Should you invest in there at what stage in your life? And, you know, everybody, I talk to you. I say, you know, at a, you know, this is my humble opinion. I'm not an economist, but I'm moving as much of my cash out of US Dollars and into Bitcoin. And you know, I'm probably 80/20 Bitcoin in the theorem and you know, when I can get, you know, 4% to 8% interest rates on Abra.
For my crypto, rather than sticking it in the bank for, you know, zero interest rates and and deflationary pressures. That's insane. Yeah, that's so for you, it especially with how you look. When you use the word abundance along with Bitcoin, and this longevity piece is of all the Technologies out there, digital money seems inevitable. And as you and Michael alluded to is like this is I can't believe you called it. The Apex property of the human race and number of times.
Yeah, it is. And it's it's still the early days. I talk about in my book, abundance and bold. I talked about the sixties that exponential and just very buddy, when you digitize something in the early days of that digitization, which is the first e progress is slow. It's deceptively slow. You know, if you double like the first Kodak digital camera was .01 megapixel image.
Is next year is .02. Then .04 then .08. It all look like zero to the executives at Kodak and they ignored the digital camera. But 30, doublings later. It was a billion times better. Right? And you had 10 megabit cameras and film was dead. And so when you digitize something it slow and deceptive in the beginning, then it's disruptive and a dematerializes demonetised has and
sighs has access to products and services. And so that's exactly what's going on. You know, Bitcoin is digitized assets and capital and it's been slow and deceptive. And it's just now over the next 10 years going to enter the disruptive phase and it's going to demonetised and democratize all these areas, you know, if I were to ask you and maybe triangle put you on the spot. How old is 3D printing, when was 3D printing discovered?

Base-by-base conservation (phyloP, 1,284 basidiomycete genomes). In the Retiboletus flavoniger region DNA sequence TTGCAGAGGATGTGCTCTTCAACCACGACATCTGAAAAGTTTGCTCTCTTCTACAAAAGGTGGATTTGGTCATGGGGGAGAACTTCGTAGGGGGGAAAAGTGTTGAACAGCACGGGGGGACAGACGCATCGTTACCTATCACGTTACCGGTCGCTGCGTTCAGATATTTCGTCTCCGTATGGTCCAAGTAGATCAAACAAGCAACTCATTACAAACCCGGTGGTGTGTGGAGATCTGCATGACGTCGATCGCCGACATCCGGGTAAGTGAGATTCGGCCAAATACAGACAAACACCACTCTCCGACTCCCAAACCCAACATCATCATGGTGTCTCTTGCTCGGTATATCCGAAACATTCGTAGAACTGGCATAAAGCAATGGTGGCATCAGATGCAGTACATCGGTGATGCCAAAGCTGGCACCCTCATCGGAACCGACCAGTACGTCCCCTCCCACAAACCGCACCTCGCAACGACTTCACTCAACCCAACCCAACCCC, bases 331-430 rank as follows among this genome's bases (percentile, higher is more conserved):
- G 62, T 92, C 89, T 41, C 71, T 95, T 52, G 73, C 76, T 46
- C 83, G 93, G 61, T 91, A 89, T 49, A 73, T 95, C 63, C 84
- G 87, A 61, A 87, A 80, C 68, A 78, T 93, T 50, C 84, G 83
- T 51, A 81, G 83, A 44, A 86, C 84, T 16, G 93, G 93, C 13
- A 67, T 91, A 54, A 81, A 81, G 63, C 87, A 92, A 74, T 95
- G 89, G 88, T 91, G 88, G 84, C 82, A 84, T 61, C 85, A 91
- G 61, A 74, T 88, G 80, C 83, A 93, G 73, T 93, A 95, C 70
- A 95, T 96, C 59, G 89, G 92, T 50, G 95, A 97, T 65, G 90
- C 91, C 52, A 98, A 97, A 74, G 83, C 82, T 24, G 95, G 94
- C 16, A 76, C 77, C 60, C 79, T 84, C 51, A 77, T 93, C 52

It is so off on this, but I'm using your 6D framework. You just said, I'm going to assume it started in the 70s, but I only knew about it from like 2010. Yeah, so most of us, you know, think God's 10 years old now, it really is going on 50 years old now, okay, and in the early, in the early days, it was very slow and very deceptive. And now it's changing everything, right? The same thing on genome sequencing, the same thing in all of these things. So, you know, our brains are local and linear and we think in a local and linear.
Fashion. And ultimately, you have to realize that this is something worth memorizing, you double something 10 times. It's a thousand times better double it, 20 times. It's a million times double it 30 times. It's a billion-fold. And so, where are you in that process on that exponential Road?
Well, you've in the blog post, you wrote about that webinar, you did with Michael, you did write specifically the you compared internet versus Bitcoin and you've seen and studied exponential Technologies for your entire professional career. And it looks like Bitcoins fashion. Anything else in terms of adoption it is and there's so much Social pressure for that. So much human Justice pressure for that and so much convenience pressure for that.
That you know, as and it's interesting, right? Because more than ever, you know, Bitcoin really got a lot of its initial launch out of the 2008 crisis and crisis, tend to cause Industries, to shift and you Industries to come out of out of no place. And so 2008 was a critical time. You saw who burned are.
Be at, really, the early days of cryptocurrency being being born there and then the covid crisis, which led to massive, you know, inflationary pressures as capital flowed into the global economy is accelerating this. And so, I think Bitcoin is more necessary than ever before. And it's the means by which, I mean think about it. I like to say that.
That the poorest countries in the world, are the sunniest countries in the world. And therefore, they'll going to happen, you know, a massive amount of solar energy available to them. I also think the poorest countries in the world are the ones that need Bitcoin, the most, to allow for a farmer who earns a living to maintain the well that they're created as their currencies are massively devalued and to allow them to become part of the global economy, you know, as Ilan said, you know, it
You can look at Bitcoin as as trading information and knowledge and work across a fair platform. Yeah, absolutely Ilan. Has spoken a lot about money as basically just information transference, right?